The United States unveiled aggressive new sanctions against Iran, directly targeting the rial currency for the first time and also the auto sector, a key source of jobs and revenue.
The measures, which could wreak more economic deprivation inside Iran, came days before a presidential election in the country and followed Tehran's refusal to cede ground in stalled world power talks on its nuclear program.
They were accompanied by new US warnings of a "painful" and "powerful" escalation of the sanctions regime, as President Barack Obama seeks to convince the Islamic Republic the price of uranium enrichment is too high.
"The steps taken today are part of President Obama's commitment to prevent Iran from acquiring a nuclear weapon, by raising the cost of Iran's defiance of the international community," White House spokesman Jay Carney said.
Obama signed an executive order authorizing sanctions on foreign banks and financial institutions that make transactions in the rial or keep accounts denominated in the currency outside the country.
The ninth set of sanctions signed by Obama against Iran will also penalize anyone involved in the significant sale of goods and services to Iran's auto industry -- a move that could hit foreign car giants in Europe and Asia.
Another official said the strategy represented a significant escalation of the sanctions as, for the first time, Washington was attacking the rial, which has lost two-thirds of its value over the last two years.
"This promises to make Iran's weak currency even weaker and more volatile," the official said. "The idea here is to make the rial essentially unusable outside of Iran."
Analysts said the new move by Obama was a sign that the administration was wedded to a strategy of ever increasing economic pressure on Iran as the showdown over its nuclear program hits a critical point.
"It's a serious escalation of sanctions because the administration is blacklisting the auto sector which is the second largest employer in Iran after the energy sector," said Mark Dubowitz, of the Foundation for Defense of Democracies.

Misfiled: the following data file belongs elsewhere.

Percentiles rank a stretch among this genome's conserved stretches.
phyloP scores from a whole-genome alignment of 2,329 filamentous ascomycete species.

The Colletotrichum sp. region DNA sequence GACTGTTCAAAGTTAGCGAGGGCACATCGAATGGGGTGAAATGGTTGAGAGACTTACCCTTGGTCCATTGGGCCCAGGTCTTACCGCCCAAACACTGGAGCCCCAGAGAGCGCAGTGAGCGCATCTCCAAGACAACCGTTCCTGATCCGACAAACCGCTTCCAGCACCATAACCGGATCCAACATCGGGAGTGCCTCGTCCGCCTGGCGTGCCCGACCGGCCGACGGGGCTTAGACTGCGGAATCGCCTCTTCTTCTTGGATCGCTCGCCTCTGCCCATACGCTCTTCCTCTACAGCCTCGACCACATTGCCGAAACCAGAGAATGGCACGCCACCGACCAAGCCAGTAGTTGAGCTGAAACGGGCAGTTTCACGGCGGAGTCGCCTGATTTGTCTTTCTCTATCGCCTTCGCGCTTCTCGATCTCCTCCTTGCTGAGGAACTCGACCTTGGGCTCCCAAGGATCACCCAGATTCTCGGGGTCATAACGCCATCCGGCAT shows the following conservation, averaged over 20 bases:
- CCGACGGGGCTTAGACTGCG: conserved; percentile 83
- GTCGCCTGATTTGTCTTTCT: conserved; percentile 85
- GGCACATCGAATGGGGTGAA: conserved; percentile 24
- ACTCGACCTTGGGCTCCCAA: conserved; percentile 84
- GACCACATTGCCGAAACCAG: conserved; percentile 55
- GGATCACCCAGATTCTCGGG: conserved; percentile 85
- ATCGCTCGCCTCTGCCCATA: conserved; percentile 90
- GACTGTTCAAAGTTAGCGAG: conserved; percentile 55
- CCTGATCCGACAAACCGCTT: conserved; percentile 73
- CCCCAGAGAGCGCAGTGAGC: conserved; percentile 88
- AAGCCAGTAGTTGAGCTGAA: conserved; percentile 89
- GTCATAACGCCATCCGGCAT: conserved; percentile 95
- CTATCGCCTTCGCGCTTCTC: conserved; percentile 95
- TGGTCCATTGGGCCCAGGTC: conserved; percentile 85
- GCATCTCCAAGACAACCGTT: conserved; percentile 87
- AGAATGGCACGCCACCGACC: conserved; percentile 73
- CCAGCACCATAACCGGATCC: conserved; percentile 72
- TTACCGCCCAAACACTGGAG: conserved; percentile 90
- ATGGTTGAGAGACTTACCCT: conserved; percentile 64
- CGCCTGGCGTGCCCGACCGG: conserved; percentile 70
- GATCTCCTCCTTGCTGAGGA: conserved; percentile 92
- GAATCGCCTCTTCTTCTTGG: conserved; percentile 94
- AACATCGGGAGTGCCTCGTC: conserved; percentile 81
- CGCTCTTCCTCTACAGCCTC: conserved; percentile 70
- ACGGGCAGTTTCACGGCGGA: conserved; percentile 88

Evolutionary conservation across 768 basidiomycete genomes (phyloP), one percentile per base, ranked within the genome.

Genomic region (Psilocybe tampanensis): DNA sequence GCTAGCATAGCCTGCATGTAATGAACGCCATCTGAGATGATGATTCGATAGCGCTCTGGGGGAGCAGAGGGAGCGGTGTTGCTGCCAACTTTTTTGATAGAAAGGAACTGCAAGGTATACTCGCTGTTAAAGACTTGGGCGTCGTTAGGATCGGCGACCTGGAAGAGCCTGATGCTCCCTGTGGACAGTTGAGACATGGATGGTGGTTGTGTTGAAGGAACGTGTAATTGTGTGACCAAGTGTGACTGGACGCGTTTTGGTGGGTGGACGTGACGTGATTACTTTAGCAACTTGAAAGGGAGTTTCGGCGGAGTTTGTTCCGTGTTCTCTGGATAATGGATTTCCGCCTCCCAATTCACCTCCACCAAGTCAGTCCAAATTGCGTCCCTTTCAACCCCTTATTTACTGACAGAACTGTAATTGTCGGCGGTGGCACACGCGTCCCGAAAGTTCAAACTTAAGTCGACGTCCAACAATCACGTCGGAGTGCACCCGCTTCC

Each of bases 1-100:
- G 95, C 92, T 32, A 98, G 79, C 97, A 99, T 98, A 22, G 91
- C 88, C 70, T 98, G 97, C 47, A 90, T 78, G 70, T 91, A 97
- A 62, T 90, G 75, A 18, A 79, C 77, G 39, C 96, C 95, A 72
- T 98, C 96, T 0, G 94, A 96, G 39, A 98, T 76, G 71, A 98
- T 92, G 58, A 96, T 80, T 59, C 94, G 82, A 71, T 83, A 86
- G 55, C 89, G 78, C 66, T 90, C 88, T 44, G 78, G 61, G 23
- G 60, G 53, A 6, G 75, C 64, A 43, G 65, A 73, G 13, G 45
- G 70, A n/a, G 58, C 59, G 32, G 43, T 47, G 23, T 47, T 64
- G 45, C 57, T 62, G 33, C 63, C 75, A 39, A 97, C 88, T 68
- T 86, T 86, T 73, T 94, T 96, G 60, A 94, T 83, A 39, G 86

Dubowitz also said that the move against the auto sector was a sign the administration was concerned it could be used to procure "dual use" technologies that could be used in centrifuges enriching uranium.
The announcement of new sanctions came as the campaign gathers pace ahead of June 14 elections to succeed President Mahmoud Ahmadinejad.
While the campaign has featured debate on the economic pain exerted by US and international sanctions, the poll is unlikely to alter Iranian nuclear policy, which is controlled by Supreme Leader Ayatollah Ali Khamenei.
All presidential hopefuls -- including Iran's top nuclear negotiator Saeed Jalili -- have insisted that the nuclear project will proceed whoever wins.
The United States has warned that it will not rule out military action against Iran's nuclear program and that time is running out for diplomacy to succeed.
Talks between Iran and the permanent five members of the UN Security Council plus Germany are on hold pending the election.
Iran denies that its nuclear enrichment activities are intended to produce a nuclear bomb and says the program is purely intended for power generation.
A US official warned Iran must address the international community's concerns or "face ever more powerful sanctions, ever more painful economic hardship and ever increasing isolation."
But Karim Sadjadpour, an Iran analyst with the Carnegie Endowment for International Peace, said that although the new measures could cause significant hardship for Iranians, they were not a game changer.
"I don't see them giving Ayatollah Khamenei existential angst," he said.
"Middle and upper class Iranians who can no longer buy Mercedes, Peugeot, and South Korean automobiles will be inconvenienced and offended by this edict, but I don't see them taking to the streets because of it."